According to the National Bankruptcy Research Center:
March Filings Down From 2010: March bankruptcy filings were the highest in eleven months – 145,000 (up from 103,000 in February and only 93,000 in January). But there is no reason to think this presages a return to the high filing rates of 2008 and 2009. March is traditionally the highest filing month of the year (presumably in part because bankrupts use their tax refunds to pay attorney fees and filing costs). That relatively high number takes on a less alarming perspective when we notice that this year’s March filings were down 3% compared to last March. More broadly, filings for the first quarter of 2010 were down 6% from the first quarter of 2010. Looking over an even broader time period: for four years in a row, every month’s filings were higher than the filings for the same month in the previous year, but we have now had three consecutive months in which filings were down from the previous year. The worst is behind us.
Notably, the latest NBKRC report lists Adams County as one of the urban areas with the highest filings rate with 1346 filings per million adults. The national average is 622 filings per million adults.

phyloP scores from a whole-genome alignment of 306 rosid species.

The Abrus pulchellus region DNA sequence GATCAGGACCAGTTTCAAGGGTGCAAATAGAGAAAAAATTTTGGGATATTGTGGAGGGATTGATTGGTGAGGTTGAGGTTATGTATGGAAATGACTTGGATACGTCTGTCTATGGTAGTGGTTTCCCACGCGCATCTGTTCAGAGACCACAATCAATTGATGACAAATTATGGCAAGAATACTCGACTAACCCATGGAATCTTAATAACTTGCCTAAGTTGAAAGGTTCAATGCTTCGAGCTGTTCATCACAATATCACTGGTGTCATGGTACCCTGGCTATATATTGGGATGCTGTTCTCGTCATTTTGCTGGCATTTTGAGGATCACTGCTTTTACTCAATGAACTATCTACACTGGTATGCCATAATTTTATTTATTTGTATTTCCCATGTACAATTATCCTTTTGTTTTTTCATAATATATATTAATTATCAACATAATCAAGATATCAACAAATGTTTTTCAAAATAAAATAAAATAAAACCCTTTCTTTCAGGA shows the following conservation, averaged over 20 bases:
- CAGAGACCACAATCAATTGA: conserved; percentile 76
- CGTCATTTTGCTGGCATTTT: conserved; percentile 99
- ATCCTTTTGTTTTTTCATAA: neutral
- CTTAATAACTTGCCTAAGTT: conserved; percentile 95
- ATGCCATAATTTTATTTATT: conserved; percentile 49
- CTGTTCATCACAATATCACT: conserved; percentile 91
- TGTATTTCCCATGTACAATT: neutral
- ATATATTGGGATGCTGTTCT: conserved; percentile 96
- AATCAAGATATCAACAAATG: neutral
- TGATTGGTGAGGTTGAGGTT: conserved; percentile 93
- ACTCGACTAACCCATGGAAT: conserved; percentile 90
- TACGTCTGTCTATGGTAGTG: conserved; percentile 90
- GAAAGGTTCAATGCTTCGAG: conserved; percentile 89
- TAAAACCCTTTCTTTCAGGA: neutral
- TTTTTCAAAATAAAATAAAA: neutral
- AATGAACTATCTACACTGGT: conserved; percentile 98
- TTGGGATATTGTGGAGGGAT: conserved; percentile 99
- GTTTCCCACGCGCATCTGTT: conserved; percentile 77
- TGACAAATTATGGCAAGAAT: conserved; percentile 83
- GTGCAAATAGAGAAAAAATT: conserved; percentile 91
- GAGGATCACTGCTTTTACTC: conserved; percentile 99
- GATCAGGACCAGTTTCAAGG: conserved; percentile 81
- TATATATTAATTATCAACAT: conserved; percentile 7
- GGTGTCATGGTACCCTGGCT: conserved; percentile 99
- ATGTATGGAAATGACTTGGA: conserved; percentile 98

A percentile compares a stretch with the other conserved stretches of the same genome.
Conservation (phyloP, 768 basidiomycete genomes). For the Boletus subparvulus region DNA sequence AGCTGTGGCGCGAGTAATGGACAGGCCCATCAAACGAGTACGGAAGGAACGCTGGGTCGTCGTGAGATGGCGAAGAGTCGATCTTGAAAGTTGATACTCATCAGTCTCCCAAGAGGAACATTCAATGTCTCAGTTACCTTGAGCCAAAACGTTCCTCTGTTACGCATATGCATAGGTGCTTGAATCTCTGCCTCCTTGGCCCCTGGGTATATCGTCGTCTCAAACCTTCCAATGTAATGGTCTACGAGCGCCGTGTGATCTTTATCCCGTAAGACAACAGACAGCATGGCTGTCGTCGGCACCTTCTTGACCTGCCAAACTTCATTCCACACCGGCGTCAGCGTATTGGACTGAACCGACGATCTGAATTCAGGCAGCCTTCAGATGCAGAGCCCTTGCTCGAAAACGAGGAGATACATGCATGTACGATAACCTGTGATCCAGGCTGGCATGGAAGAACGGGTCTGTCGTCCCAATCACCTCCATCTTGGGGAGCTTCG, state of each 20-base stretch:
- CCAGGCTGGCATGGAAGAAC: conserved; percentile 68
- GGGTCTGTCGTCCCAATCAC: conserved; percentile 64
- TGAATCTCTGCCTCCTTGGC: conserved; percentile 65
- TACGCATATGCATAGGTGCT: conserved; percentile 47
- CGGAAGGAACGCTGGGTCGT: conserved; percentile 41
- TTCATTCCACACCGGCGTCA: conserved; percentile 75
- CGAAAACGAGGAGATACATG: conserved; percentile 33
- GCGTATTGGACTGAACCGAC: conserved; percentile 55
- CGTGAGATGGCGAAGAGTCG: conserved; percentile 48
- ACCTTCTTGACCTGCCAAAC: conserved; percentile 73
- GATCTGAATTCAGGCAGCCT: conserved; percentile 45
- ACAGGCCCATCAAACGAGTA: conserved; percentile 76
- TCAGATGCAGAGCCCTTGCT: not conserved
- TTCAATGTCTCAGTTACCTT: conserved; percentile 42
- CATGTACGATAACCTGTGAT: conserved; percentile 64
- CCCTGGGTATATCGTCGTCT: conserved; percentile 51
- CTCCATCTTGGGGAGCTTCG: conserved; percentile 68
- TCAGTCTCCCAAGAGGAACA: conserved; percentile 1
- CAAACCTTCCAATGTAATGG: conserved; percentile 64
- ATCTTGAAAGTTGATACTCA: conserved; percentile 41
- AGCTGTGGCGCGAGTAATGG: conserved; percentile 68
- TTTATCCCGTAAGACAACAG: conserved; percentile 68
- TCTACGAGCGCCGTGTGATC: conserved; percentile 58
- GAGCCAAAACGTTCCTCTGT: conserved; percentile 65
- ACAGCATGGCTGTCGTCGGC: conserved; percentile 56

The full report is not available at no charge. We'll update March's Colorado foreclosure totals once they are made available by the US courts.
In Colorado during February, total bankruptcy cases filed fell 7.5 percent to 2,100 cases. During February 2010, 2,271 cases were filed. The negative year-over-year change marks only the second time in at least four years that a monthly bankruptcy total has been lower than the same month one year earlier. December 2010's bankruptcy case total was also down from the previous year when cases fell from 2,373 in December 2009 to 2,308 during December 2010.
The first chart shows the year-over-year changes in bankruptcy case filings since January 2007:
The appearance of some small declines in the year-over-year comparisons may signal that consumers are beginning to get a handle on consumer debt more than three years after the beginning of the national 2007-2009 recession. The slow decline in the magnitude of year-over-year changes may also signal some stability in household incomes and budgets following a period of increasing insolvency.
In general, however, bankruptcy filings have grown since 2006 following the implementation of the 2005 Bankruptcy Act (discussed here).
The large spike in 2005 preceded the implementation of the new bankruptcy rules. Filings totals have now returned to the levels experienced just prior to the final run-up in cases in 2005.